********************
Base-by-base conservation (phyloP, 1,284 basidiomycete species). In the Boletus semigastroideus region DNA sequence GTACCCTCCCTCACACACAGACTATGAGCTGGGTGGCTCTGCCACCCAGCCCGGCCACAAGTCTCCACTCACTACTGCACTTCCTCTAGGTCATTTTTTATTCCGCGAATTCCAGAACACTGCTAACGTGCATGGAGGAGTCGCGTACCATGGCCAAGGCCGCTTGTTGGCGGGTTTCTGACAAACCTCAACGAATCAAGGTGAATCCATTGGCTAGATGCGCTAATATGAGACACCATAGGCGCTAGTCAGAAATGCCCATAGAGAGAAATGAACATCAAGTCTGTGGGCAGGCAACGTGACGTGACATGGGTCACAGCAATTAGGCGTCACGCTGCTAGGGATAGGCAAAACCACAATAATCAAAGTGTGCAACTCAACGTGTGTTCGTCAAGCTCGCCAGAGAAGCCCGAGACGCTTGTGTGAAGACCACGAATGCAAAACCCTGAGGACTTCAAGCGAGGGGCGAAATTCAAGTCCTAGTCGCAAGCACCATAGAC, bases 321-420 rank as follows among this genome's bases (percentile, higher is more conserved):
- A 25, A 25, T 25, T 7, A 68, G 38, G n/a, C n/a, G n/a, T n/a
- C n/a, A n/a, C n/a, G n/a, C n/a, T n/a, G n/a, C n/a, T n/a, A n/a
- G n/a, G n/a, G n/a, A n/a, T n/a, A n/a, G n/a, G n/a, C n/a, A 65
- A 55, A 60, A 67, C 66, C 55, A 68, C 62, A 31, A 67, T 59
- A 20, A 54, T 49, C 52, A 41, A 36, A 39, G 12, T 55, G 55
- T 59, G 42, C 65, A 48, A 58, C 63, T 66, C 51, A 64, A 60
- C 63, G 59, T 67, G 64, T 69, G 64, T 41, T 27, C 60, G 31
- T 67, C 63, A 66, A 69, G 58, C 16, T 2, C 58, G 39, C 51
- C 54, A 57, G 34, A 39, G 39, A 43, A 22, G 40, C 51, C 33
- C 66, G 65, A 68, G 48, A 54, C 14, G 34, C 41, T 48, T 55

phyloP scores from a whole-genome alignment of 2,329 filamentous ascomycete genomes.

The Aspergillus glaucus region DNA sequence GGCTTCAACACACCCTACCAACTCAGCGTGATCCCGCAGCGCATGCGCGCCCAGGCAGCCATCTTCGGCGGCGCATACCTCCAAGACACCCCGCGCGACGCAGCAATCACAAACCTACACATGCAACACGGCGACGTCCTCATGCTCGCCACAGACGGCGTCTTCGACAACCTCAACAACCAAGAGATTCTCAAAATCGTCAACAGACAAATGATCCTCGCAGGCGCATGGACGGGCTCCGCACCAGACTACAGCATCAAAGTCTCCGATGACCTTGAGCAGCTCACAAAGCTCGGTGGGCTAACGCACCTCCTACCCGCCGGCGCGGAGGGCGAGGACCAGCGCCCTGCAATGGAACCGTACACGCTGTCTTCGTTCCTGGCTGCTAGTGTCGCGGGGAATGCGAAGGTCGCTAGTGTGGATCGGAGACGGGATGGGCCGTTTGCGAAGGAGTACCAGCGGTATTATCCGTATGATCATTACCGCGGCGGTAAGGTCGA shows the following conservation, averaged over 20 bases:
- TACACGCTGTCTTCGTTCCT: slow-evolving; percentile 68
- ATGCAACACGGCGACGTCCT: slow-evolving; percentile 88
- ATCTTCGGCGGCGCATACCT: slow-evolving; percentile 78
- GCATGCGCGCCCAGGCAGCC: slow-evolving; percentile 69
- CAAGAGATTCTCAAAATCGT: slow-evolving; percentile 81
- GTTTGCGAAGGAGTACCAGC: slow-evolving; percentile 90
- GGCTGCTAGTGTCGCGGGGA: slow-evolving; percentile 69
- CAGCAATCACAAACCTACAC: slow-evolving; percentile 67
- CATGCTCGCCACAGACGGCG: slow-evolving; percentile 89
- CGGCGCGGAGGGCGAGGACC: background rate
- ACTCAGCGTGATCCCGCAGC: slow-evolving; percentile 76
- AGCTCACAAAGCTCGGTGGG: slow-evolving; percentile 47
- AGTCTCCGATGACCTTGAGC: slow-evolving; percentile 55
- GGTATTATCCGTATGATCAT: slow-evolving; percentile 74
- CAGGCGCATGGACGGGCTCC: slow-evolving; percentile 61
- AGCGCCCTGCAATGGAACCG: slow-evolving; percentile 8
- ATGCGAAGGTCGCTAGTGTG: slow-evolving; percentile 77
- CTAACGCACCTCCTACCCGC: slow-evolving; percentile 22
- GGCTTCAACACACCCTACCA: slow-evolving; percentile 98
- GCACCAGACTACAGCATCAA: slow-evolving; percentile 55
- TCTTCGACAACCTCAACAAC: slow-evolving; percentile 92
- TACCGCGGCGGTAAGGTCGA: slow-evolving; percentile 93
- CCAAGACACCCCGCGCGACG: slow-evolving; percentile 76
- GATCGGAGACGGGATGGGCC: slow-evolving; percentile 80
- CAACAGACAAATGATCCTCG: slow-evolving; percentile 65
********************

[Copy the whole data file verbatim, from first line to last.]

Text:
Base-by-base conservation (phyloP, 1,284 basidiomycete species). In the Boletus semigastroideus region DNA sequence GTACCCTCCCTCACACACAGACTATGAGCTGGGTGGCTCTGCCACCCAGCCCGGCCACAAGTCTCCACTCACTACTGCACTTCCTCTAGGTCATTTTTTATTCCGCGAATTCCAGAACACTGCTAACGTGCATGGAGGAGTCGCGTACCATGGCCAAGGCCGCTTGTTGGCGGGTTTCTGACAAACCTCAACGAATCAAGGTGAATCCATTGGCTAGATGCGCTAATATGAGACACCATAGGCGCTAGTCAGAAATGCCCATAGAGAGAAATGAACATCAAGTCTGTGGGCAGGCAACGTGACGTGACATGGGTCACAGCAATTAGGCGTCACGCTGCTAGGGATAGGCAAAACCACAATAATCAAAGTGTGCAACTCAACGTGTGTTCGTCAAGCTCGCCAGAGAAGCCCGAGACGCTTGTGTGAAGACCACGAATGCAAAACCCTGAGGACTTCAAGCGAGGGGCGAAATTCAAGTCCTAGTCGCAAGCACCATAGAC, bases 321-420 rank as follows among this genome's bases (percentile, higher is more conserved):
- A 25, A 25, T 25, T 7, A 68, G 38, G n/a, C n/a, G n/a, T n/a
- C n/a, A n/a, C n/a, G n/a, C n/a, T n/a, G n/a, C n/a, T n/a, A n/a
- G n/a, G n/a, G n/a, A n/a, T n/a, A n/a, G n/a, G n/a, C n/a, A 65
- A 55, A 60, A 67, C 66, C 55, A 68, C 62, A 31, A 67, T 59
- A 20, A 54, T 49, C 52, A 41, A 36, A 39, G 12, T 55, G 55
- T 59, G 42, C 65, A 48, A 58, C 63, T 66, C 51, A 64, A 60
- C 63, G 59, T 67, G 64, T 69, G 64, T 41, T 27, C 60, G 31
- T 67, C 63, A 66, A 69, G 58, C 16, T 2, C 58, G 39, C 51
- C 54, A 57, G 34, A 39, G 39, A 43, A 22, G 40, C 51, C 33
- C 66, G 65, A 68, G 48, A 54, C 14, G 34, C 41, T 48, T 55

phyloP scores from a whole-genome alignment of 2,329 filamentous ascomycete genomes.

The Aspergillus glaucus region DNA sequence GGCTTCAACACACCCTACCAACTCAGCGTGATCCCGCAGCGCATGCGCGCCCAGGCAGCCATCTTCGGCGGCGCATACCTCCAAGACACCCCGCGCGACGCAGCAATCACAAACCTACACATGCAACACGGCGACGTCCTCATGCTCGCCACAGACGGCGTCTTCGACAACCTCAACAACCAAGAGATTCTCAAAATCGTCAACAGACAAATGATCCTCGCAGGCGCATGGACGGGCTCCGCACCAGACTACAGCATCAAAGTCTCCGATGACCTTGAGCAGCTCACAAAGCTCGGTGGGCTAACGCACCTCCTACCCGCCGGCGCGGAGGGCGAGGACCAGCGCCCTGCAATGGAACCGTACACGCTGTCTTCGTTCCTGGCTGCTAGTGTCGCGGGGAATGCGAAGGTCGCTAGTGTGGATCGGAGACGGGATGGGCCGTTTGCGAAGGAGTACCAGCGGTATTATCCGTATGATCATTACCGCGGCGGTAAGGTCGA shows the following conservation, averaged over 20 bases:
- TACACGCTGTCTTCGTTCCT: slow-evolving; percentile 68
- ATGCAACACGGCGACGTCCT: slow-evolving; percentile 88
- ATCTTCGGCGGCGCATACCT: slow-evolving; percentile 78
- GCATGCGCGCCCAGGCAGCC: slow-evolving; percentile 69
- CAAGAGATTCTCAAAATCGT: slow-evolving; percentile 81
- GTTTGCGAAGGAGTACCAGC: slow-evolving; percentile 90
- GGCTGCTAGTGTCGCGGGGA: slow-evolving; percentile 69
- CAGCAATCACAAACCTACAC: slow-evolving; percentile 67
- CATGCTCGCCACAGACGGCG: slow-evolving; percentile 89
- CGGCGCGGAGGGCGAGGACC: background rate
- ACTCAGCGTGATCCCGCAGC: slow-evolving; percentile 76
- AGCTCACAAAGCTCGGTGGG: slow-evolving; percentile 47
- AGTCTCCGATGACCTTGAGC: slow-evolving; percentile 55
- GGTATTATCCGTATGATCAT: slow-evolving; percentile 74
- CAGGCGCATGGACGGGCTCC: slow-evolving; percentile 61
- AGCGCCCTGCAATGGAACCG: slow-evolving; percentile 8
- ATGCGAAGGTCGCTAGTGTG: slow-evolving; percentile 77
- CTAACGCACCTCCTACCCGC: slow-evolving; percentile 22
- GGCTTCAACACACCCTACCA: slow-evolving; percentile 98
- GCACCAGACTACAGCATCAA: slow-evolving; percentile 55
- TCTTCGACAACCTCAACAAC: slow-evolving; percentile 92
- TACCGCGGCGGTAAGGTCGA: slow-evolving; percentile 93
- CCAAGACACCCCGCGCGACG: slow-evolving; percentile 76
- GATCGGAGACGGGATGGGCC: slow-evolving; percentile 80
- CAACAGACAAATGATCCTCG: slow-evolving; percentile 65